Police Use of Drones

Unmanned Aircraft Systems (UAS), more commonly referred to as drones, have proven to be a valuable resource for law enforcement, first responders, and during emergency operations.  The Champaign Police Department has adopted a drone program after seeing the benefits and value they provide to improving public safety with many other law enforcement agencies.

The below resources, including FAQ and policy documents, are provided to give residents a greater awareness of UAS functions and limitations and CPD’s guidelines around use, privacy, and storage.

Drones: How The Technology is Used

Public Act 103-0101 was signed by Governor JB Pritzker on June 16, 2023, which allows police to use drones for specific purposes, including:

  • To monitor parades and special events,
  • To locate a missing person,
  • Engaging in search and rescue,
  • Aiding a person who cannot be safely reached,
  • For crime scene and vehicle crash photography,
  • During a disaster or public health emergency,
  • To assist in an infrastructure inspection,
  • To prevent imminent harm to life, escape of a suspect, or the destruction of evidence,
  • In service of a search warrant,
  • To counter a high risk terrorist attack, as declared by the United States Secretary of Homeland Security, and
  • To demonstrate police capabilities related to UAS devices to the public.

The Champaign Police Department deploys all drones in accordance with State law. When a drone is used at a routed event, such as a parade, or a special event, notice will be given 24 hours prior to the planned event and signs will be posted at entry points.

Frequently Asked Questions 

UAS is an Unmanned Aircraft System or Small Unmanned Aircraft System (sUAS) and is commonly called a drone. A drone is an aerial device with an onboard computer that is operated remotely, generally by a pilot on the ground using a handheld controller. Under regulations by the Federal Aviation Administration (FAA), small drones are battery-operated, weigh less than 55 pounds, have several rotors like a helicopter, and are equipped with a video camera.

After each drone deployment by Champaign Police, the recorded data will be reviewed and evaluated for evidentiary value. Data of identifiable individuals captured during a drone deployment will not be retained unless there is reasonable suspicion that evidence of criminal activity is present. All retained data will be maintained or destroyed pursuant to department records retention and evidence policies and in compliance with applicable laws and regulations.

Video and photos that are collected by Champaign Police drones are stored for the purposes of conducting police investigations and subsequent prosecutions. Accordingly, videos and photos are generally accessible to police investigators for official use only. Like all police records, video and photos may also be subject to additional release under the same rules and restrictions as Body Camera Video and other items of evidence.

The “Freedom from Drone Surveillance Act” (725 ILCS 167) regulates the use of UAS devices by law enforcement in Illinois. This law seeks to protect the privacy of the public while allowing law enforcement use of drones under certain circumstances. Each drone operator and observer will ensure that operations of the UAS are consistent with local, state, and federal law.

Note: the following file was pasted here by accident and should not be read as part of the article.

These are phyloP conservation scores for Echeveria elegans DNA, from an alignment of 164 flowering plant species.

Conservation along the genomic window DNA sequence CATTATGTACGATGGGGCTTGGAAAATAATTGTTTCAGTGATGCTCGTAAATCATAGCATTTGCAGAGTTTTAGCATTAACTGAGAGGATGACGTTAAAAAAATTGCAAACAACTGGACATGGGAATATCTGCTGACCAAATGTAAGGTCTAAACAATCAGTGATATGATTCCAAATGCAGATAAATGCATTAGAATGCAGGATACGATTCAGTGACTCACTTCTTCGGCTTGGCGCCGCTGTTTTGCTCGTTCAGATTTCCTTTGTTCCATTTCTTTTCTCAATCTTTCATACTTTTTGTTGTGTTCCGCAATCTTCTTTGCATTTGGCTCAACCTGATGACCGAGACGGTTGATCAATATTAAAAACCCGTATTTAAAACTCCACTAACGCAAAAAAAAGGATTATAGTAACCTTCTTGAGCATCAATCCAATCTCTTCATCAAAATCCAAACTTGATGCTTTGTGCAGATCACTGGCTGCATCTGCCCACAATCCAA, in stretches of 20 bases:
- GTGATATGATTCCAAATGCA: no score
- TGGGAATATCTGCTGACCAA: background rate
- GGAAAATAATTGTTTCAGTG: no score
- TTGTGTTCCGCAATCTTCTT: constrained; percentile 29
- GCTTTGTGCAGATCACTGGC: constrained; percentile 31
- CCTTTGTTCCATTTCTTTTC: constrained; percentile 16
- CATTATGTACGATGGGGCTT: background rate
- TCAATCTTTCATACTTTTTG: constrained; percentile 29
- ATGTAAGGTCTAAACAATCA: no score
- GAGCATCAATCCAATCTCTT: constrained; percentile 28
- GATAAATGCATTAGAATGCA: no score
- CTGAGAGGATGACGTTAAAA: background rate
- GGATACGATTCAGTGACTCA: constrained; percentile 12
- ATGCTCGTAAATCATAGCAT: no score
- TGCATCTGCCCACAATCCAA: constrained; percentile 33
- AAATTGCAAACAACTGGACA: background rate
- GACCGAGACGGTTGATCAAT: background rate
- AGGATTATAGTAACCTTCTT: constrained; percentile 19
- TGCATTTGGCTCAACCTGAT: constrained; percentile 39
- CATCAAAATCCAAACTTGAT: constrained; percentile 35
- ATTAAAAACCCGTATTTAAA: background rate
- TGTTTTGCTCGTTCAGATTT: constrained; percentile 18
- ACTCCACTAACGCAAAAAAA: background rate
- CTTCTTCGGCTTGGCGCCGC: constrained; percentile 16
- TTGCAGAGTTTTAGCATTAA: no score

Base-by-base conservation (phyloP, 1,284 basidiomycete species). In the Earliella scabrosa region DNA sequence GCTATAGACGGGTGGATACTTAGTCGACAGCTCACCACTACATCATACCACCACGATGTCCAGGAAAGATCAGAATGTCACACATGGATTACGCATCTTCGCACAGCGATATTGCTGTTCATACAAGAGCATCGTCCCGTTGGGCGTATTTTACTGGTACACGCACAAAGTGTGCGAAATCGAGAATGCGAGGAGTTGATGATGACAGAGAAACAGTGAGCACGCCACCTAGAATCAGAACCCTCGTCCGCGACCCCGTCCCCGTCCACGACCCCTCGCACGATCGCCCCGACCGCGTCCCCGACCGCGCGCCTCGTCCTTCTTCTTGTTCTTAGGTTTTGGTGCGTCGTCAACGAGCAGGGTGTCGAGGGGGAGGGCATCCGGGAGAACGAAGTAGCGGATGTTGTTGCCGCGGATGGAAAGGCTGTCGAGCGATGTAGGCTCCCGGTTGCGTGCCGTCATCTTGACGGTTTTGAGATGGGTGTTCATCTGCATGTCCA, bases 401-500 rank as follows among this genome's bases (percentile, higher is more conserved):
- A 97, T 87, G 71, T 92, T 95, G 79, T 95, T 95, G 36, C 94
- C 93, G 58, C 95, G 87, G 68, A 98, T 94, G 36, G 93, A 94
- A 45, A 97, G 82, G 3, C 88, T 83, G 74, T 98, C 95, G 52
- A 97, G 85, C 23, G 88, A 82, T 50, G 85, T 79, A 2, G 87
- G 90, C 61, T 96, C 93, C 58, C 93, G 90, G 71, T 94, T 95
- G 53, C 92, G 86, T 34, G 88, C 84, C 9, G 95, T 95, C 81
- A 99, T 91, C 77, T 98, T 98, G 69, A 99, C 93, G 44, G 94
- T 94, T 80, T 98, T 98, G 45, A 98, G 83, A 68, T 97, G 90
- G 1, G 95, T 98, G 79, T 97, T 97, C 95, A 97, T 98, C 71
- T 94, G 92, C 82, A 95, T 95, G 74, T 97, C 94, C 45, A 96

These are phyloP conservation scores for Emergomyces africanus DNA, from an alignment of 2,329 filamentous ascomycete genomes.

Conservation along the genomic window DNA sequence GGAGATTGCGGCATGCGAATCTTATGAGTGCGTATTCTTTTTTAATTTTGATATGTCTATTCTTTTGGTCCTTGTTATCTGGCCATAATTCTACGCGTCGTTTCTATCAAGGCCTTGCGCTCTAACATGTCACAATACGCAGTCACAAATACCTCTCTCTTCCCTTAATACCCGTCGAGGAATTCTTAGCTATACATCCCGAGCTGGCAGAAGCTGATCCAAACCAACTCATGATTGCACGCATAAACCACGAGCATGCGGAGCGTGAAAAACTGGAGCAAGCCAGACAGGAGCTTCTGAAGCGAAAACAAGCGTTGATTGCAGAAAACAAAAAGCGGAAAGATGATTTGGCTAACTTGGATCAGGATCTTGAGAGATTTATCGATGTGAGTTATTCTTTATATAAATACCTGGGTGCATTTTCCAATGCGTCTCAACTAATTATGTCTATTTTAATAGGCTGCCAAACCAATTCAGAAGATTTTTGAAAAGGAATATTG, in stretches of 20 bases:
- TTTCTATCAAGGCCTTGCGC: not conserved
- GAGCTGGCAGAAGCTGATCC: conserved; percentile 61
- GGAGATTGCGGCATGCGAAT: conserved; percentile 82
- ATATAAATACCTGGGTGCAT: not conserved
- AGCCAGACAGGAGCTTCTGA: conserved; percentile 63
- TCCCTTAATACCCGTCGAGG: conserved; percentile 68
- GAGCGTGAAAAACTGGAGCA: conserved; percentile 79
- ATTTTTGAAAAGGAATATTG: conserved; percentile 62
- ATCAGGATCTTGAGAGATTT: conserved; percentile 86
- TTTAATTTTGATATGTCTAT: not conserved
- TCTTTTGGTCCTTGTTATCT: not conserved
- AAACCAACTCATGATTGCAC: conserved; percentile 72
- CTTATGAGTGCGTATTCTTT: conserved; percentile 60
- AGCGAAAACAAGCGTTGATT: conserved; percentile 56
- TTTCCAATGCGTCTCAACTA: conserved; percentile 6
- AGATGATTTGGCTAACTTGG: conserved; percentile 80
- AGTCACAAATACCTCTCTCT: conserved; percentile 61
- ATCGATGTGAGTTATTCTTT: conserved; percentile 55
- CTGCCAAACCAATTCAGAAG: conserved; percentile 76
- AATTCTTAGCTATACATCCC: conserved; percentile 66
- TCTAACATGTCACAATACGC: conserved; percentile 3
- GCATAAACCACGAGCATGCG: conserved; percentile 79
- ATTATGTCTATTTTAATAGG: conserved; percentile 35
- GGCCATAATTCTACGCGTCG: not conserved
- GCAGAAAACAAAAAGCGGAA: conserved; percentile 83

Information obtained by drones under the permissible uses must be destroyed according to Illinois state law unless there is a reasonable suspicion that the information contains evidence of criminal activity or the information is relevant to an ongoing investigation or pending criminal trial.

In addition to the training and study required to maintain a FAA Part 107 Remote Pilot License, all Champaign Police operators train regularly in a variety of locations and settings to ensure operational efficiency. All training is documented, and the records are subject to review by the Federal Aviation Administration (FAA).

All Champaign Police UAS pilots are subject to FAA regulations related to airspace use, and all must have a valid “Part 107” Remote Pilot License or be operating under the direct control of a Remote Pilot in Command. Officer UAS Pilots are also subject to the Champaign Police Department Policy on Drone Operations, Policy 41.19 as well as Illinois state law.

Many area agencies are using drones including:

  • Bloomington Police
  • Decatur Police
  • East Peoria Police
  • Illinois State Police
  • Normal Police
  • Pekin Police
  • Peoria Police
  • Rantoul Police
  • Springfield Police
  • University of Illinois Police

Champaign Police presently own six drones. These devices are of the same quality any user could purchase at an electronics retailer.

Reporting of UAS Usage

In accordance with the Drones as First Responders Act, each year on July 1 the Illinois Criminal Justice Information Authority is mandated to publish on its publicly available website the following:

  • If a law enforcement agency owns a drone,
  • the number of drones owned by an agency,
  • the number of times a drone was used including
    • the date of use
    • the time of use
    • reason for use
    • location of use
    • whether video was recorded, and
    • whether the video is designated for retention for training purposes.
  • a copy of the agency’s latest policy concerning drones as of April 1 of the current year.

Champaign Police will post the annual report here when it is generated for official submission each year.

Department Policy

CPD Policy and Procedure 41.19 Unmanned Aircraft Systems